By James A. Bacon, originally published in Bacon’s Rebellion and republished here by agreement.
College alumni, to borrow the classic phrase from the 1976 movie “Network,” are mad as hell and aren’t going to take it anymore. Unlike the fictional TV newsman played by Peter Finch, who had no idea how to channel his frustration, alumni groups around the country are organizing to push back against the relentless assault on free speech and diversity of thought.
Woke leftists are deeply entrenched in higher education, but alumni who attended a two-day conference organized by the American Council of Trustees and Alumni (ACTA) and the Alumni Free Speech Alliance (AFSA) are stoked. The movement is spreading, and alumni are taking heart from knowing that they aren’t isolated and alone.
Groups from eleven universities have joined AFSA, and several more are in the process of creating viable organizations. Alumni from dozens of other universities have expressed an interest in launching their own initiatives. Meanwhile, AFSA has forged valuable alliances with well-resourced national organizations such as ACTA and the Foundation for Individual Rights in Education (FIRE) that stand ready to help.
Three of the 11 alumni groups hail from Virginia — the Generals Redoubt (Washington & Lee University), the Spirit of VMI (Virginia Military Institute), and The Jefferson Council (University of Virginia), with which I am affiliated. Virginians are at the center of the storm. We are perhaps better positioned than any of our peers to transform the state’s higher-ed institutions from bastions of narrow-minded leftist orthodoxy into centers of learning where pluralism is tolerated and diverse ideas are allowed to contend.
What makes us special? No other state in the country has the confluence of (1) strong dissident alumni organizations, and (2) allies in the statehouse committed to the fight to uphold free speech in public universities.
Conversations with Youngkin administration officials have led members of the UVa and VMI groups to believe that Governor Glenn Youngkin will appoint new members of Boards of Visitors who are willing to stand up for free speech and intellectual pluralism. With his firing of university counsels at UVa and George Mason University, Attorney General Jason Miyares likewise has signaled a willingness to take an active role in rolling back unconstitutional infringements upon free speech.
If Bacon’s Rebellion readers at other universities have ever thought of getting involved, the time is now.
AFSA will help new free-speech alumni groups get organized. You don’t have to reinvent the wheel. We can guide you in:
- Incorporating your group and filing for 501(c)3 nonprofit status.
- Writing bylaws, and conflict-of-interest policies
- Setting up banking accounts, back-end accounting and membership- management capabilities
- Obtaining officers and directors liability insurance
- Finding Website development solutions
- Dealing with trademark issues when universities block you from incorporating the name of the university into the name of your alumni group.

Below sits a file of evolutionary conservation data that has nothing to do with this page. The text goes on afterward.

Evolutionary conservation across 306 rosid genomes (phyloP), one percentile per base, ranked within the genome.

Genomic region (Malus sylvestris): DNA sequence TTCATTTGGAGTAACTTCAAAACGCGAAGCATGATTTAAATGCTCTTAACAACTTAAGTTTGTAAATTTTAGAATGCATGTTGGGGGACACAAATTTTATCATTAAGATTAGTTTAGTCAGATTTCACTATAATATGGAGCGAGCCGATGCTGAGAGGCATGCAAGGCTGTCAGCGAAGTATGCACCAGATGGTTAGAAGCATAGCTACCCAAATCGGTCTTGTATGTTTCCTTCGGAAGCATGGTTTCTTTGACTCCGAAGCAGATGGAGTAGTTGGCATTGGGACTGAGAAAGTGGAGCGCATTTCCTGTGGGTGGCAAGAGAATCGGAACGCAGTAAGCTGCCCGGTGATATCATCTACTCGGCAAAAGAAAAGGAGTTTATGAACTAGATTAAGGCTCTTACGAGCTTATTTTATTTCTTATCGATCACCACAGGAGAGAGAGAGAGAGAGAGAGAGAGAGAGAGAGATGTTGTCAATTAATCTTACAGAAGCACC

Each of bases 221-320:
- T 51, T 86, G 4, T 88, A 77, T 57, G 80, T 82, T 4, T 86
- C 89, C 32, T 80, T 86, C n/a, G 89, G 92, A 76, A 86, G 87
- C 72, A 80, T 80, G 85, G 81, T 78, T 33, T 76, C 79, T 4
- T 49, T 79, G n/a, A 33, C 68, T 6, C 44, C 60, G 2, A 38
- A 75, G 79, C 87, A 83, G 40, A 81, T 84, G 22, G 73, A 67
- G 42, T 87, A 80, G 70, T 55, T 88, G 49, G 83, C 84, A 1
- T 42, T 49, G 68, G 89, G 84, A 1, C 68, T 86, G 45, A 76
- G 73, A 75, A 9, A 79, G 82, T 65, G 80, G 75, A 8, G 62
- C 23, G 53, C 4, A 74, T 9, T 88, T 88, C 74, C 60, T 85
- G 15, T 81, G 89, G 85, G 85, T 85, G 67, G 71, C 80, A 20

We will set up Zoom meetings and find you mentors to walk through the process.
As AFSA grows, our goal is to act as a clearinghouse for alumni-related news, strategies and success stories. We expect to share articles, videos, podcasts, and white papers, and other types of content. We will create forums and affinity groups to discuss practical approaches to challenges ranging from fund raising and growing email lists to building relationships with students, parents, and faculty.
The initial impetus behind the alumni rebellion comes mainly from political conservatives, who tend to be the most outraged by the suppression of free expression by conservatives on campus. But AFSA is consciously pursuing a “big tent” strategy. Many left-of-center stakeholders also are distressed by the intolerant, hard-left drift at many universities. Speakers are the AFSA summit included Nadine Strossen, a liberal feminist who led the American Civil Liberties Union for 17 years through 2008; Jonathan Rauch, a journalist, gay-rights advocate, and Brookings Institution scholar; and John Thomasi, a Brown University political theorist and director of the Heterodox Academy.
Accordingly, while member organizations are free to pursue their own college-specific agendas, AFSA is focused on the broad themes of free speech, free expression, open inquiry and intellectual diversity that cut across partisan loyalties. The goal is not to purge woke leftists from college campuses but to create campus climates where the non-woke feel free to speak out, intellectual diversity is valued, and a wide range of ideas are debated.
You can find out more about the Alumni Free Speech Alliance here.
Join these organizations in fighting for free expression:
University of Virginia
Washington & Lee
University of North Carolina-Chapel Hill
Virginia Military Institute
We’re all in this together, and we stand ready to help.
Jim Bacon serves on the boards of the Jefferson Council and the Alumni Free Speech Alliance.